Why Are Metals Better Conductors of Heat Than Wood?

By John Papiewski; Updated April 24, 2017
Metal railroad tracks get hot faster than the ties holding them

Standing on a wood deck might feel warm on a hot day, but a metal one would be unbearable. A casual look at wood and metal won’t tell you why one gets hotter than another. You have to examine microscopic features, then see how the atoms in these materials conduct heat.

Vibrations

Heat causes molecules in a material to vibrate. As they vibrate, they jostle their neighbors, transmitting the energy of their motion. When one group of molecules sets another to vibrating, heat conducts through the material.

Surface

Heat conduction between materials depends partly on how their surfaces meet. If a surface is rough and uneven, contact and heat conduction are interrupted by gaps. Wood is full of microscopic gaps at its surface. Metals are smoother and have fewer gaps.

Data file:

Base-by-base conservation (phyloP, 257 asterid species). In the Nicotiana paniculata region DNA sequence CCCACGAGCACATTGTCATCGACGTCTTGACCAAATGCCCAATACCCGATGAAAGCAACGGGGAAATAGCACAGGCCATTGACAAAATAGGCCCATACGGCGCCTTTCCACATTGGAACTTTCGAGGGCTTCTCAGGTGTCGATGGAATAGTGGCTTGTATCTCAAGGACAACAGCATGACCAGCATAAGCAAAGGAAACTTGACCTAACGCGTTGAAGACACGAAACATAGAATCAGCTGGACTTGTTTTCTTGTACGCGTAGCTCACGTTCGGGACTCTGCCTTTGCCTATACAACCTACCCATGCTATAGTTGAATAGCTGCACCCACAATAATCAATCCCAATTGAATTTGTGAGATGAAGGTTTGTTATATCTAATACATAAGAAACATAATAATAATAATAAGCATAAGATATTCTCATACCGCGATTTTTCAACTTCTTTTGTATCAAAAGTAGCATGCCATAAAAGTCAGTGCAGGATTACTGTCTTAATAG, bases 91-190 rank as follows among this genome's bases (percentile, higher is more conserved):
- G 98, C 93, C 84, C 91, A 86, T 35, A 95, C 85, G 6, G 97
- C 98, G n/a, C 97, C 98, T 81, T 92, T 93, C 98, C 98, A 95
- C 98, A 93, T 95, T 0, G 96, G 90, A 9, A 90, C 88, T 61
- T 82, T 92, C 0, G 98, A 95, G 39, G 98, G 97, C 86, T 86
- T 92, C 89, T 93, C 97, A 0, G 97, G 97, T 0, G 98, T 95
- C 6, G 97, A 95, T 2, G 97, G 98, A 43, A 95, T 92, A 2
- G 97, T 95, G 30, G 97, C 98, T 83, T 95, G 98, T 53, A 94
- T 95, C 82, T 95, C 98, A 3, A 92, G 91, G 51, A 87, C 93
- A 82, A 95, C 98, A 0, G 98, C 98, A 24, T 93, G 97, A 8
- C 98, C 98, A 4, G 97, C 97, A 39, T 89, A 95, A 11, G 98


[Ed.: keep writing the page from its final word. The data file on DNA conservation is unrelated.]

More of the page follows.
Metals

In metals, the outer electrons in its atoms are more loosely bound than in wood. Metal atoms are packed more densely and can transmit heat vibrations more readily.

Crystals vs. Fibers

On an atomic level, metals arrange themselves in networks of crystals, which tend to be stiff. Wood is made of tiny fibers, which are both softer and more randomly organized. Heat vibrations are conducted less efficiently though these fibers.

Internal Voids

Wood has gaps internally as well as at on its surface. It’s riddled with microscopic air pockets left when the living wood dried out. Molecular vibrations from heat move through these pockets slowly. Metals have far fewer voids.

About the Author

Chicago native J.T. Barett has a Bachelor of Science in physics from Northeastern Illinois University and has been writing since 1991. He has contributed to "Foresight Update," a nanotechnology newsletter from the Foresight Institute. He also contributed to the book, "Nanotechnology: Molecular Speculations on Global Abundance."